It’s Three Musketeers time! Of that milieu, at least, with Richelieu as primary villain.

Teenaged Pierre, a poor orphan placed “at the famous monastery school in the city of Reims” is destined for life as a village priest or other lowly religious rank, and in the meantime is treated to corporal punishment, occasional starvation and approaches by homosexual monks who lack adequate bodily hygiene. Because, of course, that is how poor orphans were treated in France during the seventeenth century.

6 02, 2017

Review: Fish Wielder by J.R.R.R. Hardison

By | February 6th, 2017|Categories: Literature & Fiction|Tags: , , , |4 Comments

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fish wielder book coverReviewed by Caleb Shadis

Fish Wielder is a parody on all things fantasy. I mean all things. If there is a fantasy trope, it is thrown in there. If there is a literary turn of phrase, it is in there. The author even pokes fun of the book itself quite frequently. Prominent lampoonings involve Conan the Barbarian, Lord of the Rings, The Chronicles of Narnia, The Wizard of Oz, and any book with elves in it.

I felt I had to read this book since the author has three Rs in his name–J.R.R.R. Hardison. I’ve read books by most of the other authors with multiple Rs in their names…Tolkien and Martin, as well as a host with only one R.  The parody started there and didn’t stop.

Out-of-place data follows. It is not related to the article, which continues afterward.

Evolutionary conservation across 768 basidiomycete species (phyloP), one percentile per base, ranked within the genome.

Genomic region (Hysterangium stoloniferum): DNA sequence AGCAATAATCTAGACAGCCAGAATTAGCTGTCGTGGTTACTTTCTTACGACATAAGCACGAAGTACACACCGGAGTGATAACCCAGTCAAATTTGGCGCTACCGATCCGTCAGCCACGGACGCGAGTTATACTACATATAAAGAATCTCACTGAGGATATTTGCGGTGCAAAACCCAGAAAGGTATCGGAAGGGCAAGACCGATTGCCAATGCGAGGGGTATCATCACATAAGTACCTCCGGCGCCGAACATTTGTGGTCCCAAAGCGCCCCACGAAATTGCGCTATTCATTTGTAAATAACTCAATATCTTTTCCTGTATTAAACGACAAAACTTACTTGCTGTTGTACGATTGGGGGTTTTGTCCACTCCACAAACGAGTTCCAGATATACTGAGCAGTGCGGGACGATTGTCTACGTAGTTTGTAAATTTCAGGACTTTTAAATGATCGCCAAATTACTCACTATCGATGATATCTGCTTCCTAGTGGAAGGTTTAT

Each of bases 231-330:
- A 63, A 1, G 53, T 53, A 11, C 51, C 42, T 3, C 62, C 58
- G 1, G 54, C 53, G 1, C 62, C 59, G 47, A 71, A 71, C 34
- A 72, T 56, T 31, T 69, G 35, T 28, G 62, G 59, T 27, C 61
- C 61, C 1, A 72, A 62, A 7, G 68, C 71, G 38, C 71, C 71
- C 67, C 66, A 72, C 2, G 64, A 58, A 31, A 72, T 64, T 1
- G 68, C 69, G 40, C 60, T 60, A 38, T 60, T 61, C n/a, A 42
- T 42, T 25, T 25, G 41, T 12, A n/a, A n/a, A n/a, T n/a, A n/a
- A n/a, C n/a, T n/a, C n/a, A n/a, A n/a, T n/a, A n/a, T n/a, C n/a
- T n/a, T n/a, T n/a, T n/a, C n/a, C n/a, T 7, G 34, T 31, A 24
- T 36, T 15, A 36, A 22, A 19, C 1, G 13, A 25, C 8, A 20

5 02, 2017

Review: Home by Harlan Coben

By | February 5th, 2017|Categories: Literature & Fiction|Tags: , , , |4 Comments

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home by coben book coverReviewed by R.A. Donley

Superheroes generally come in two types: those with super powers (Superman, Mr. Incredible) and those who are merely exceptional humans assisted by technology (Batman.) We have Batman here, along with Robin. Winthrop Lockwood tells his part of the story in first person while Myron Bolitar is depicted in third person.

Two six-year-old boys from different families, cared for by an au pair, are kidnapped from the U.S. home of one, only to have the ransom exchange fail. Ten years later one of them is discovered in London but the initial rescue attempt by Winthrop fails. Then we’re off on a highly involved chase largely centered on finding the second child. Along the way family secrets are brought into the open and we learn the reason for the title. In addition there’s plenty of gore and a number of beautiful and/or exotic women.

3 02, 2017

Review: Trigger Yappy by Diana Orgain

By | February 3rd, 2017|Categories: Amateur Sleuths, Cozy, Literature & Fiction, Mystery, Thriller & Suspense|Tags: , , , |2 Comments

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trigger yappy book coverReviewed by Kelly Ferjutz

It’s no secret that I love to read cozy mystery novels. Usually, they’re rather sensible in nature, and frequently have a strong female lead in an unusual setting. Unfortunately, this series lost its common sense somewhere along the way, and all the little ankle-biters running around must have discouraged any retrievers from at least trying to find it!  It’s entirely too cutesy-poo for me, as nearly all the characters act like hyped up grade-schoolers!

Most of the dogs have a lot more common sense than their humans! Having lived there some years ago, I realize that Californians can sometimes be a bit over the top, but really!